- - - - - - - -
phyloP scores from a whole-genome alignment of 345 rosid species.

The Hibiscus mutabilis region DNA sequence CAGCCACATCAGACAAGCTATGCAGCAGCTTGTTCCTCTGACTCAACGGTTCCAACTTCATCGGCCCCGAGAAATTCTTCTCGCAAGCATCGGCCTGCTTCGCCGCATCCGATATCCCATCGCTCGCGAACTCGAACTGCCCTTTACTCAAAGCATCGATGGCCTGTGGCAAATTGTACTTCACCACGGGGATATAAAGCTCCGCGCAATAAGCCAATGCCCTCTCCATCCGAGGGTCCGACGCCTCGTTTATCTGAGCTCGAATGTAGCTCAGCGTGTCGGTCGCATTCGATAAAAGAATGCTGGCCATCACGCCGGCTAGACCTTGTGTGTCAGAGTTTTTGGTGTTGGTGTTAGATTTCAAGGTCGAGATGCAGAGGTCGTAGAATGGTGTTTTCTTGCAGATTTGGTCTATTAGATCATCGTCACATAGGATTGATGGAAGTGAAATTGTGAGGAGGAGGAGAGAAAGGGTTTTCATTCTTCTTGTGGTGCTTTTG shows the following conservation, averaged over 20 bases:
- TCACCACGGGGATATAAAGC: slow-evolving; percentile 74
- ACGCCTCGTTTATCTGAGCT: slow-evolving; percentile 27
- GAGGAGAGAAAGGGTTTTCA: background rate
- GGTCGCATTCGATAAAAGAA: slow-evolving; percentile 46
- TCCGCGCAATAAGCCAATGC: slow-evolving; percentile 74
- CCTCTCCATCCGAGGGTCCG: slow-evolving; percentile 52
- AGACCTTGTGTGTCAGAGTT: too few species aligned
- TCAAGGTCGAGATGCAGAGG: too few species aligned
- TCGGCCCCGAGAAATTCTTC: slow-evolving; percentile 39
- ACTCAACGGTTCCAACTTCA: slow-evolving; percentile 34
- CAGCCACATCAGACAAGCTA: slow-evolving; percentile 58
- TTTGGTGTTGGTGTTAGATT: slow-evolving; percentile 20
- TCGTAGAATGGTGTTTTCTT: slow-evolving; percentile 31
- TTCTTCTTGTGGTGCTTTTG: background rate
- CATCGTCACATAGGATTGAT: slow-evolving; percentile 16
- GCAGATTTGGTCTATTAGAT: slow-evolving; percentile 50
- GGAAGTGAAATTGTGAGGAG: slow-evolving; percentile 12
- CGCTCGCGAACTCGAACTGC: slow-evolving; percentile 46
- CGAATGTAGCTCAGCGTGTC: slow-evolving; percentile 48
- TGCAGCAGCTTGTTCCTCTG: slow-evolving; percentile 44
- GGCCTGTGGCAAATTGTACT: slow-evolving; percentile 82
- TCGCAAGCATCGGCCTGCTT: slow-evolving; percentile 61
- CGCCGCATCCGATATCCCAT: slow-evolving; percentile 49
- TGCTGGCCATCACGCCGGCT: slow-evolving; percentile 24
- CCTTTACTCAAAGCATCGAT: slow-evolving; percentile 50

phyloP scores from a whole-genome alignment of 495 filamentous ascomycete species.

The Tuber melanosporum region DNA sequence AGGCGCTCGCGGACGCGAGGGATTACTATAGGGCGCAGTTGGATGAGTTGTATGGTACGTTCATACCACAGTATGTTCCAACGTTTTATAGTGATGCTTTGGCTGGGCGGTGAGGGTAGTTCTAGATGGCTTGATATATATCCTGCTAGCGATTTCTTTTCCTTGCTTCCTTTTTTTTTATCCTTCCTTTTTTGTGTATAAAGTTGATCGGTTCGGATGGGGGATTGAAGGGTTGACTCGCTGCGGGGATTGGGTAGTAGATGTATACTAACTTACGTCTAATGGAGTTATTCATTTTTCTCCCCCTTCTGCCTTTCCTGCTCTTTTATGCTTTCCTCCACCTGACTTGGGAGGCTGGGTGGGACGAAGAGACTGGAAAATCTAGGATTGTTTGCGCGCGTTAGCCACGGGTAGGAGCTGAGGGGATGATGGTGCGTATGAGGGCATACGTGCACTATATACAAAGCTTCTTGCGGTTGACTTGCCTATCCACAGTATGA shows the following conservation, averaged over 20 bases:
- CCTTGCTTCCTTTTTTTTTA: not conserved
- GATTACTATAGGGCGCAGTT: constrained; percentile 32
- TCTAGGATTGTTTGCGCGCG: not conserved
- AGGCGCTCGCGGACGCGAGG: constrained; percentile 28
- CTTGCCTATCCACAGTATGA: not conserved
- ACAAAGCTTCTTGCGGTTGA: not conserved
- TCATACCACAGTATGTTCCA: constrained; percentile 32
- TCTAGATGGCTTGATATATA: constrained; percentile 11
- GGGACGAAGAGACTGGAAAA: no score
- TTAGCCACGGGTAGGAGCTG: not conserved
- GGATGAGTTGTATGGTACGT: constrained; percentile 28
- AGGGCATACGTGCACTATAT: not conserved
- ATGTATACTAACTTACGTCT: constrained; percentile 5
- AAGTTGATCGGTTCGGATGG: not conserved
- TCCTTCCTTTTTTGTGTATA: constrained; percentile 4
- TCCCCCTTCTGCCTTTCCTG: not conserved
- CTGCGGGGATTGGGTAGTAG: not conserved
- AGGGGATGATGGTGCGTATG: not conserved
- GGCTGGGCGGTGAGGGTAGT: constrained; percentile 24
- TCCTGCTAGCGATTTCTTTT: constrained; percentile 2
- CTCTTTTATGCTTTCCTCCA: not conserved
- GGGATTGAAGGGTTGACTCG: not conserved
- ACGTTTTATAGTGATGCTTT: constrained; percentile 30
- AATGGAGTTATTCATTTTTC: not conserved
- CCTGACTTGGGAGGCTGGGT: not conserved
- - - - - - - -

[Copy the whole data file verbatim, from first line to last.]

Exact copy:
phyloP scores from a whole-genome alignment of 345 rosid species.

The Hibiscus mutabilis region DNA sequence CAGCCACATCAGACAAGCTATGCAGCAGCTTGTTCCTCTGACTCAACGGTTCCAACTTCATCGGCCCCGAGAAATTCTTCTCGCAAGCATCGGCCTGCTTCGCCGCATCCGATATCCCATCGCTCGCGAACTCGAACTGCCCTTTACTCAAAGCATCGATGGCCTGTGGCAAATTGTACTTCACCACGGGGATATAAAGCTCCGCGCAATAAGCCAATGCCCTCTCCATCCGAGGGTCCGACGCCTCGTTTATCTGAGCTCGAATGTAGCTCAGCGTGTCGGTCGCATTCGATAAAAGAATGCTGGCCATCACGCCGGCTAGACCTTGTGTGTCAGAGTTTTTGGTGTTGGTGTTAGATTTCAAGGTCGAGATGCAGAGGTCGTAGAATGGTGTTTTCTTGCAGATTTGGTCTATTAGATCATCGTCACATAGGATTGATGGAAGTGAAATTGTGAGGAGGAGGAGAGAAAGGGTTTTCATTCTTCTTGTGGTGCTTTTG shows the following conservation, averaged over 20 bases:
- TCACCACGGGGATATAAAGC: slow-evolving; percentile 74
- ACGCCTCGTTTATCTGAGCT: slow-evolving; percentile 27
- GAGGAGAGAAAGGGTTTTCA: background rate
- GGTCGCATTCGATAAAAGAA: slow-evolving; percentile 46
- TCCGCGCAATAAGCCAATGC: slow-evolving; percentile 74
- CCTCTCCATCCGAGGGTCCG: slow-evolving; percentile 52
- AGACCTTGTGTGTCAGAGTT: too few species aligned
- TCAAGGTCGAGATGCAGAGG: too few species aligned
- TCGGCCCCGAGAAATTCTTC: slow-evolving; percentile 39
- ACTCAACGGTTCCAACTTCA: slow-evolving; percentile 34
- CAGCCACATCAGACAAGCTA: slow-evolving; percentile 58
- TTTGGTGTTGGTGTTAGATT: slow-evolving; percentile 20
- TCGTAGAATGGTGTTTTCTT: slow-evolving; percentile 31
- TTCTTCTTGTGGTGCTTTTG: background rate
- CATCGTCACATAGGATTGAT: slow-evolving; percentile 16
- GCAGATTTGGTCTATTAGAT: slow-evolving; percentile 50
- GGAAGTGAAATTGTGAGGAG: slow-evolving; percentile 12
- CGCTCGCGAACTCGAACTGC: slow-evolving; percentile 46
- CGAATGTAGCTCAGCGTGTC: slow-evolving; percentile 48
- TGCAGCAGCTTGTTCCTCTG: slow-evolving; percentile 44
- GGCCTGTGGCAAATTGTACT: slow-evolving; percentile 82
- TCGCAAGCATCGGCCTGCTT: slow-evolving; percentile 61
- CGCCGCATCCGATATCCCAT: slow-evolving; percentile 49
- TGCTGGCCATCACGCCGGCT: slow-evolving; percentile 24
- CCTTTACTCAAAGCATCGAT: slow-evolving; percentile 50

phyloP scores from a whole-genome alignment of 495 filamentous ascomycete species.

The Tuber melanosporum region DNA sequence AGGCGCTCGCGGACGCGAGGGATTACTATAGGGCGCAGTTGGATGAGTTGTATGGTACGTTCATACCACAGTATGTTCCAACGTTTTATAGTGATGCTTTGGCTGGGCGGTGAGGGTAGTTCTAGATGGCTTGATATATATCCTGCTAGCGATTTCTTTTCCTTGCTTCCTTTTTTTTTATCCTTCCTTTTTTGTGTATAAAGTTGATCGGTTCGGATGGGGGATTGAAGGGTTGACTCGCTGCGGGGATTGGGTAGTAGATGTATACTAACTTACGTCTAATGGAGTTATTCATTTTTCTCCCCCTTCTGCCTTTCCTGCTCTTTTATGCTTTCCTCCACCTGACTTGGGAGGCTGGGTGGGACGAAGAGACTGGAAAATCTAGGATTGTTTGCGCGCGTTAGCCACGGGTAGGAGCTGAGGGGATGATGGTGCGTATGAGGGCATACGTGCACTATATACAAAGCTTCTTGCGGTTGACTTGCCTATCCACAGTATGA shows the following conservation, averaged over 20 bases:
- CCTTGCTTCCTTTTTTTTTA: not conserved
- GATTACTATAGGGCGCAGTT: constrained; percentile 32
- TCTAGGATTGTTTGCGCGCG: not conserved
- AGGCGCTCGCGGACGCGAGG: constrained; percentile 28
- CTTGCCTATCCACAGTATGA: not conserved
- ACAAAGCTTCTTGCGGTTGA: not conserved
- TCATACCACAGTATGTTCCA: constrained; percentile 32
- TCTAGATGGCTTGATATATA: constrained; percentile 11
- GGGACGAAGAGACTGGAAAA: no score
- TTAGCCACGGGTAGGAGCTG: not conserved
- GGATGAGTTGTATGGTACGT: constrained; percentile 28
- AGGGCATACGTGCACTATAT: not conserved
- ATGTATACTAACTTACGTCT: constrained; percentile 5
- AAGTTGATCGGTTCGGATGG: not conserved
- TCCTTCCTTTTTTGTGTATA: constrained; percentile 4
- TCCCCCTTCTGCCTTTCCTG: not conserved
- CTGCGGGGATTGGGTAGTAG: not conserved
- AGGGGATGATGGTGCGTATG: not conserved
- GGCTGGGCGGTGAGGGTAGT: constrained; percentile 24
- TCCTGCTAGCGATTTCTTTT: constrained; percentile 2
- CTCTTTTATGCTTTCCTCCA: not conserved
- GGGATTGAAGGGTTGACTCG: not conserved
- ACGTTTTATAGTGATGCTTT: constrained; percentile 30
- AATGGAGTTATTCATTTTTC: not conserved
- CCTGACTTGGGAGGCTGGGT: not conserved